This briefing looks at the impact of two notable cases of high-skilled publicly-funded jobs that have been moved out of London in recent years – the consolidation of the Office for National Statistics (ONS) in Newport and the move of part of the BBC’s national activities to Salford in Greater Manchester.
The relocation of public sector jobs is one of the most direct tools that policy makers can use to move jobs around the country. There is precedent for doing this already in the UK – for example through the opening of HM Revenue and Customs offices in Liverpool, Department for Work and Pensions in Newcastle and the Driver and Vehicle Licensing Agency in Swansea.
And political interest continues on this front. As part of its industrial strategy and rebalancing agenda, the 2017 Conservative Party manifesto pledged to move significant numbers of civil servants out of London and the South East to other cities in the UK.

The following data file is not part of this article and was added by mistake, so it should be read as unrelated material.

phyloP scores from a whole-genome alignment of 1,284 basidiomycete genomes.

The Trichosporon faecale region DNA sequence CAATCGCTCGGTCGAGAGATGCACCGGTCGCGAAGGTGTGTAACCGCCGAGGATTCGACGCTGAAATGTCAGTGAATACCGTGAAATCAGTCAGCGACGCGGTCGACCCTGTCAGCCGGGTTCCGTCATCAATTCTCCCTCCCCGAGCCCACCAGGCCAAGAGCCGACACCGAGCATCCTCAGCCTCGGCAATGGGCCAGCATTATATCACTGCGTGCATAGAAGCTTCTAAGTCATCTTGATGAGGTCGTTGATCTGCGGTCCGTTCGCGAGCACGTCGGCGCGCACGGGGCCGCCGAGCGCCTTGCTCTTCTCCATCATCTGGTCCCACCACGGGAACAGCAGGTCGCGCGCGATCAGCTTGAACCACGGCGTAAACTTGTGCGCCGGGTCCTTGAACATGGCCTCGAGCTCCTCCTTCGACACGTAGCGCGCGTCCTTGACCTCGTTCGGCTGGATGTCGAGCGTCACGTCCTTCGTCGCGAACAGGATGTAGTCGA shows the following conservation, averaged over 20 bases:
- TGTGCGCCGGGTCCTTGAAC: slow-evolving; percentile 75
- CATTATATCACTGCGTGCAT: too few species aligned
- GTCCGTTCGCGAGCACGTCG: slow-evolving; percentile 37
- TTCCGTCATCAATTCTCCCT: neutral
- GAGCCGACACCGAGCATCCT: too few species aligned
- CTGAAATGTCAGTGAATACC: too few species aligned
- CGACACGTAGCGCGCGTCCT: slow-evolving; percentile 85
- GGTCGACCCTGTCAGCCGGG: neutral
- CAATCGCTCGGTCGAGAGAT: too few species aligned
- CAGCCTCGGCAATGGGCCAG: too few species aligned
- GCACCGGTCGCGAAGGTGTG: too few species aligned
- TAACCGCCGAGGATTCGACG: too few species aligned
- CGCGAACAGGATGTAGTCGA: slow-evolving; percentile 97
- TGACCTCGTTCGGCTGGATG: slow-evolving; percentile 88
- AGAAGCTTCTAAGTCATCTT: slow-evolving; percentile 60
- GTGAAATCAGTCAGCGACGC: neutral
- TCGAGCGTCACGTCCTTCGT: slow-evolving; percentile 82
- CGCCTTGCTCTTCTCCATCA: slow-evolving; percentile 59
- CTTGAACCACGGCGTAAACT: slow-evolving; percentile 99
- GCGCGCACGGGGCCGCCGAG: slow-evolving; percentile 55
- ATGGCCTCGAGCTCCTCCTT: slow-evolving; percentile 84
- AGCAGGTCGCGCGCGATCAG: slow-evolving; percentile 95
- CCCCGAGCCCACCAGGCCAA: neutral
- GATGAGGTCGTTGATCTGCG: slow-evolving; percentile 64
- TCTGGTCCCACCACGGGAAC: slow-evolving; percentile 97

The briefing sets out three key findings which have important implications for these ambitions
- The move of the BBC has clearly had an impact on MediaCityUK. The presence of at least 2,000 jobs in national operations, and a further 600 in local ones, is in itself considerable. And there has been a wider impact – removing the estimated national and local moves of the BBC suggests that there were around 1,400 additional jobs in other businesses in the media sector. Given the industry had little presence in the area before the BBC’s move, it is highly likely that their location was the result of the BBC relocation. This is also likely to have supported growth in the hotel and hospitality sectors, though it did not increase the total number of jobs in retail.
- However, much of the growth in media was down to displacement, particularly from elsewhere in Greater Manchester. Around 1,200 of the new jobs at Media City were in businesses which moved to Salford from other parts of the city region before 2011. Outside of MediaCityUK, the number of jobs in media in Greater Manchester declined between 2011 and 2016. While this may ultimately make the sector in Manchester more productive by concentrating jobs in one place and facilitating knowledge spillovers, it means that job creation figures should be handled carefully.
- Beyond the MediaCityUK, the impact was limited. Between 2011 and 2016, in the one mile area around MediaCityUK, there was no growth in media jobs and growth in other industries is unlikely to have been linked to the BBC’s relocation. At the combined authority level, the contribution of the employment growth in MediaCityUK to Greater Manchester’s economy was fairly small.